An Ode to Goats: The Unsung Hero of American Farms

If you poke around on the Real Time Farms website and peruse recent adventures of the Real Time Farms Food Warriors, you’re bound to see some recent attention on goats.
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This is no accident. As the Food Warriors explore farmers markets, we’re coming across some great goat cheese vendors, and as I’ve learned, goats are not a fad here in the United States. In fact, they may be the answer to food allergies, as well as the solution to disappearing dairy farms across the country.
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Dairy cows are embedded deep in United States history, with European immigrants bringing cattle into the country for home and local use for dairy products and meat. Today in the United States cow dairy products trump those of any other milk-producing animal.
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Around the world, however, goat milk and goat products have been recorded to have been around the world since ancient times. Goats were depicted as a revered animal in Ancient Egypt, and were one of the first animals man has domesticated; goat herding estimated to have evolved in Iran some 10,000 years ago. Goats continue to be the leading milk producers around the world, though people do also raise and consume milk from sheep, yaks, water buffalo, horses, reindeer, and even camels.
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With the growing concern and discovery of food allergies and lactose intolerance, with cow’s milk being amongst the top origins for allergic reactions, people are turning to other kinds of milk.
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Goat’s milk for some people may be the solution. Goat milk may be more digestible than cow’s milk in part due to the composition of its fat molecules; those found in goat milk are smaller than those found in cow milk. Fat found in goat milk, in fact, is small enough where goat milk surpasses the need to be homogenized, the process of forcibly breaking fat globules by mechanical means.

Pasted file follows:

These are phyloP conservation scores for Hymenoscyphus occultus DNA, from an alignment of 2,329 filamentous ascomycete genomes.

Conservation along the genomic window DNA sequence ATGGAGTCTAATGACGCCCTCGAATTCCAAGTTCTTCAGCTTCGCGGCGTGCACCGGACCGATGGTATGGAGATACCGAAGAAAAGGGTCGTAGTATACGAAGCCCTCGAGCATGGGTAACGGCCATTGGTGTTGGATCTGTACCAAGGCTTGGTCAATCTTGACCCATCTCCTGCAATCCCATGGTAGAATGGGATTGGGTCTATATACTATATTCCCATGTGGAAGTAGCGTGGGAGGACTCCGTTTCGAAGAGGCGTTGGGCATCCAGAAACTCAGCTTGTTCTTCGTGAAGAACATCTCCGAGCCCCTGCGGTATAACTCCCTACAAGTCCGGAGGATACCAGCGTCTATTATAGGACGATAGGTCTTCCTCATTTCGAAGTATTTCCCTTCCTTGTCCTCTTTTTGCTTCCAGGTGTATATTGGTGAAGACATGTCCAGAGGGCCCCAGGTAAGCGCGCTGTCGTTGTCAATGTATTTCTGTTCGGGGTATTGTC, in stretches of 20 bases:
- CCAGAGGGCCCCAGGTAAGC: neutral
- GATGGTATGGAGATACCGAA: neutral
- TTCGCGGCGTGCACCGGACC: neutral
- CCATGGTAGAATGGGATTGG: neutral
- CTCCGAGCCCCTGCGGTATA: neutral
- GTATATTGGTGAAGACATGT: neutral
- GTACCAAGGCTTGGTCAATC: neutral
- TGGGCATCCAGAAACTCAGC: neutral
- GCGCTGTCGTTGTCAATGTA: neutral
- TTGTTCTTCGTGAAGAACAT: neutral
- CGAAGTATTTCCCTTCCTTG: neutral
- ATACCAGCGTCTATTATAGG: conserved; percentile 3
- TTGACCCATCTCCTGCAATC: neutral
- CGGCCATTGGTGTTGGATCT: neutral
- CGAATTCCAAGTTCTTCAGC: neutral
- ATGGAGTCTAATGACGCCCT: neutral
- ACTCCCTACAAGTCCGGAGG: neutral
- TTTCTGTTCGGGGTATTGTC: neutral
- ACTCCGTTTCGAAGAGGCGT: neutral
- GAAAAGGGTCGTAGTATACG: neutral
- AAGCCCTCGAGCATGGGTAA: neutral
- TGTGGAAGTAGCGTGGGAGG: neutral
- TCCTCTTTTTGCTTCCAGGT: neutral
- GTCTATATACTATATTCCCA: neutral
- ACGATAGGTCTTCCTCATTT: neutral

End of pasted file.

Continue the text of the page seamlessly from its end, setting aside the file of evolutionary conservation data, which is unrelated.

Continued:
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The protein found in goat milk, which forms softer clumps in the stomach than that found in cow milk, also makes it easier on the digestion system and less allergenic. The nutrition profile of goat milk is similar to that of cow milk, and is even more similar to human milk.
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Although cow milk is the most popular milk of choice in the United States, dairy farms have been on a steady decline in the country. This is due to large dairy corporations manipulating the pricing of milk; small farmers are not even earning the cost back of what they produce in addition to increased labor costs. While mega-dairy industrial factories grow in number and production, smaller farms with a smaller number of cows are dying out.
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With a mortgage to pay, a family to raise, and a beloved career at stake, what’s a farmer to do?
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For Jim and Donna Pacheco of Petaluma, California, this meant thinking both realistically and creatively. They needed to sustain 230 acres of lush Sonoma County land—their source of income and family’s home.
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“With this ranch we really couldn’t sustain having 600 cows. It’s definitely one of those things, you do what you need to do, and can do, to make the payments,” Donna Pacheco says.
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The Pachecos transitioned their dairy cow farm into a goat farm in 1997 and created the Achadinha (pronounced “osh-a-deen-a”) Cheese Company in 2004. Goat cheese is more popular amongst consumers than goat milk; goat cheese companies are often the route of small goat farmers. Today Achadinha cheese is on shelves in Sonoma County stores, in addition to being a presence at 40 farmer’s markets a week, where they see their biggest return on investment.
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While the Pachecos have been making cheese for years, it wasn’t until 2010 that they built their own cheese making facilities on their own ranch, just steps from the family home, and was able to milk, process, age, and package their cheese all in one location, thus making it a farmstead cheese.
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The Pacheco’s cheese-making process involves Donna, Jim, and all their four children, in addition to a couple of employees.  The cheese is handled with minimal machinery, from milking to squishing the huge balls of curd of whey,the process is largely done by hand. The cheeses are pressed into wheels that weigh in from 15-18 pounds and aged at a controlled temperature between 50 and 50 degrees.